Check Point has uncovered a phishing campaign targeting fans of the FIFA World Cup, with cybercriminals attempting to get people to download a schedule of fixtures and a result tracker that hide malicious software.

Scott Ferguson, Managing Editor, Light Reading

June 19, 2018

3 Min Read

Check Point is giving a red card to cybercriminals conducting a phishing campaign against World Cup soccer fans.

In a June 18 report, the software security company found that an unknown group is using the excitement around the FIFA World Cup to lure fans into downloading a schedule of fixtures and a result tracker that are hiding malicious software.

Check Point researchers first noticed the campaign in late May, and it picked up the intensity on June 5 -- about the time the World Cup matches started in Russia. The phishing scheme has continued over the past two weeks.

(Source: iStock)

(Source: iStock)

Soccer fans who are targets of the campaign are sent emails with the subject line: "World_Cup_2018_Schedule_and_Scoresheet_V1.86_CB-DL-Manager."

Inside the emails are an attachment that carries a piece of malware known as "DownloaderGuide," which downloads and installs a number of a potentially unwanted programs or PUPs that can include toolbars, adware or system optimizers.

All told, Check Point researchers found nine different executable files and all used the same subject line.

"Events that attract huge amounts of popular interest are seen by cyber-criminals as a golden opportunity to launch new campaigns," Maya Horowitz, Check Point's Threat Intelligence Group Manager, wrote in a statement. "With so much anticipation and hype around the World Cup, cybercriminals are banking on employees being less vigilant in opening unsolicited emails and attachments. As such, it is critical that organizations take steps to remind their employees of security best practices to help prevent these attacks being successful."

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In its statement, Check Point urged World Cup fans to take preventative security measures including:

  • Keeping software updated on PCs, smartphones and other devices

  • Looking out for fake websites that contain malware

  • Avoiding opening emails from unknown senders

  • Taking security precautions when using public WiFi hotspots

The World Cup is not the only big-ticket sporting event that has been the target of cyberattacks. Earlier this year, Kaspersky Labs and several other security firms detailed a sophisticated cyberattack that targeted the Winter Olympics in South Korea. (See 2018 Winter Olympics Websites Hit by Cyberattack – Reports.)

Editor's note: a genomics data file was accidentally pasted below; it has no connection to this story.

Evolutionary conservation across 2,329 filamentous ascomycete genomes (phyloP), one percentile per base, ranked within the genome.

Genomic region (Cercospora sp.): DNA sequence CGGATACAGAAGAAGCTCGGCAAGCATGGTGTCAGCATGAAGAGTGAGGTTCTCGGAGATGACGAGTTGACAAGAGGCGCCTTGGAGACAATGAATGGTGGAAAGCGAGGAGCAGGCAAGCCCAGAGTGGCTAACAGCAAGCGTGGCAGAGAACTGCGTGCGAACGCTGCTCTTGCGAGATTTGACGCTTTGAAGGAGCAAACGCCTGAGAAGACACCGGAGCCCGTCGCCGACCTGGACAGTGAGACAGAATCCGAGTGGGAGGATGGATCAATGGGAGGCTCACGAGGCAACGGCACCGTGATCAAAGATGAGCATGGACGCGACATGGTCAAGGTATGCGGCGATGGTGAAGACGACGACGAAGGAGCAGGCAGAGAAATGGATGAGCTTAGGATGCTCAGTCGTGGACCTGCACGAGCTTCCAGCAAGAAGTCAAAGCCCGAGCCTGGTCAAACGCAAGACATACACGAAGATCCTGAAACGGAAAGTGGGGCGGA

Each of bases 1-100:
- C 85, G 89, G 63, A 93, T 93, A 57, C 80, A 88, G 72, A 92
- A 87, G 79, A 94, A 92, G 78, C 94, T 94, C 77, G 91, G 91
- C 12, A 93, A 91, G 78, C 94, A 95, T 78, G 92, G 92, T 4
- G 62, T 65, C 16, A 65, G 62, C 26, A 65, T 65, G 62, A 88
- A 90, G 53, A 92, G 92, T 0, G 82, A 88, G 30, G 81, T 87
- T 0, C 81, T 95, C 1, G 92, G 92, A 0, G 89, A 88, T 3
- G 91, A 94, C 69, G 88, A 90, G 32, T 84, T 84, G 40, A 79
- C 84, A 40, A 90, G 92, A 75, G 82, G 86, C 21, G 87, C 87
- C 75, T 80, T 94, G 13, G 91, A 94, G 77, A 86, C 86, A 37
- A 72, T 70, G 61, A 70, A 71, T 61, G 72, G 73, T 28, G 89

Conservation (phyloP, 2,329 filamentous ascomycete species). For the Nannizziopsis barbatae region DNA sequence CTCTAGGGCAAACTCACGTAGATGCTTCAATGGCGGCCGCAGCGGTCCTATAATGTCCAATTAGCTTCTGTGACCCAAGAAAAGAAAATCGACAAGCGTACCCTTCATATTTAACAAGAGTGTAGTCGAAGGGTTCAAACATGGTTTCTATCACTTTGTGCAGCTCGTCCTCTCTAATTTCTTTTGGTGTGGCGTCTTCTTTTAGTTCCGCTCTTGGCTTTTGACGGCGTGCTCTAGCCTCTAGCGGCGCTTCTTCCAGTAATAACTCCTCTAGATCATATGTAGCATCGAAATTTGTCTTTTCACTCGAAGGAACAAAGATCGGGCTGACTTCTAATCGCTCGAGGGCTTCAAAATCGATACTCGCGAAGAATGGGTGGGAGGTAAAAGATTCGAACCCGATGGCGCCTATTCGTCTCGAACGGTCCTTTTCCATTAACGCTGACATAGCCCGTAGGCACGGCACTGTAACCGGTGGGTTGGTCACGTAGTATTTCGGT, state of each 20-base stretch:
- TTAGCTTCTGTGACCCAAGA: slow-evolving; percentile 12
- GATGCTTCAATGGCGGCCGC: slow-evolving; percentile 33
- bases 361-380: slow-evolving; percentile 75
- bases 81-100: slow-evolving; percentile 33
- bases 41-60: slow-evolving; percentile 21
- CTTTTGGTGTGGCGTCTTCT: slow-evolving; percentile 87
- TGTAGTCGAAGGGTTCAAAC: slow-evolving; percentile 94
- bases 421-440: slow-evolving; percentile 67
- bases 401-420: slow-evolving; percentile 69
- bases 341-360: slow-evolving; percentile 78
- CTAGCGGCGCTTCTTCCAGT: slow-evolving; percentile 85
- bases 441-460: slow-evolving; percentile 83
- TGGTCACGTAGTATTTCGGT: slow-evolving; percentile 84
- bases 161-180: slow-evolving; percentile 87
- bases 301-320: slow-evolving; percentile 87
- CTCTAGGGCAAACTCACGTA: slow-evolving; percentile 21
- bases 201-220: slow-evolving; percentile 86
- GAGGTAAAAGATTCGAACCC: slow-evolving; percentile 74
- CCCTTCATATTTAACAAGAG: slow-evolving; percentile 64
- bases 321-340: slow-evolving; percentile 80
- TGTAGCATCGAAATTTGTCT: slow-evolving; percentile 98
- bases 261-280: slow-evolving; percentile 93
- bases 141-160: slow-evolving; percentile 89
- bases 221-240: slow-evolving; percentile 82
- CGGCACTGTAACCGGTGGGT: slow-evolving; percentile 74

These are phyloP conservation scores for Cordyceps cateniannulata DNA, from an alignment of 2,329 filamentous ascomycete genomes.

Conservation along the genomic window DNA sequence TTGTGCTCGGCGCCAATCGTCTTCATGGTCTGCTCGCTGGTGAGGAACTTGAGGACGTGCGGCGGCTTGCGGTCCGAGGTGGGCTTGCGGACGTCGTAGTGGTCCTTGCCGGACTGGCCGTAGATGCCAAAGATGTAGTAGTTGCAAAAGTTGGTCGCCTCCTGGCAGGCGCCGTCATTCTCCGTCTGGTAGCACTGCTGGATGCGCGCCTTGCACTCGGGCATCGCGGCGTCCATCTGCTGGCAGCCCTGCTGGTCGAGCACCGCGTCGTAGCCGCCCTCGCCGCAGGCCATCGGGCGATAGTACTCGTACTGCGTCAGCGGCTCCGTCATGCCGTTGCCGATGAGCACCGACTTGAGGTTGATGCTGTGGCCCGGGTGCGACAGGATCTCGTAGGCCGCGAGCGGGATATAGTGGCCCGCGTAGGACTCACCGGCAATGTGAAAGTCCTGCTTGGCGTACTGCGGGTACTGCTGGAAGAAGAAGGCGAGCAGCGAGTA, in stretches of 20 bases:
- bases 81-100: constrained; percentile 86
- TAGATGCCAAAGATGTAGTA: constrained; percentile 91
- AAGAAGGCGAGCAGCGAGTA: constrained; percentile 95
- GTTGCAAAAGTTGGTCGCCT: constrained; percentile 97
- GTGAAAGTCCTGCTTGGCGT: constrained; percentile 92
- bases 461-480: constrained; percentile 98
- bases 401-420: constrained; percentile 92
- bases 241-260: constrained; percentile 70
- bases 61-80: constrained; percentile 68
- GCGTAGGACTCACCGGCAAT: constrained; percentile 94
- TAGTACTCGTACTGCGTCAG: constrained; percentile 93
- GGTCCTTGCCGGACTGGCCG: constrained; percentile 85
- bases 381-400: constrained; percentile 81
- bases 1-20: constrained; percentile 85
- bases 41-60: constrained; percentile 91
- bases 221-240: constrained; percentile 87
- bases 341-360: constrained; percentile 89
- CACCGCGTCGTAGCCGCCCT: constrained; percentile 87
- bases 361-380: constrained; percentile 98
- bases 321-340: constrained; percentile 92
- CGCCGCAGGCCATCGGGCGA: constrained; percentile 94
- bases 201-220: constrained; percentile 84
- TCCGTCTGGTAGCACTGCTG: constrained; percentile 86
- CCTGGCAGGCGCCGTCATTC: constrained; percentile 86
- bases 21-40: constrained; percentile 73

Unlike this attack against the World Cup, the Olympics cyberattack, dubbed Olympic Destroyer, appeared to be the work of a nation-state targeting the government of South Korea. That attack played havoc with the PyeongChang opening ceremony, disrupting WiFi in the stadium, interrupting television signals and Internet access in the press area and causing other problems. (See Kaspersky: Olympic Destroyer Creator Left 'False Flag' Clues .)

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— Scott Ferguson is the managing editor of Light Reading and the editor of Security Now. Follow him on Twitter @sferguson_LR.

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About the Author(s)

Scott Ferguson

Managing Editor, Light Reading

Prior to joining Enterprise Cloud News, he was director of audience development for InformationWeek, where he oversaw the publications' newsletters, editorial content, email and content marketing initiatives. Before that, he served as editor-in-chief of eWEEK, overseeing both the website and the print edition of the magazine. For more than a decade, Scott has covered the IT enterprise industry with a focus on cloud computing, datacenter technologies, virtualization, IoT and microprocessors, as well as PCs and mobile. Before covering tech, he was a staff writer at the Asbury Park Press and the Herald News, both located in New Jersey. Scott has degrees in journalism and history from William Paterson University, and is based in Greater New York.

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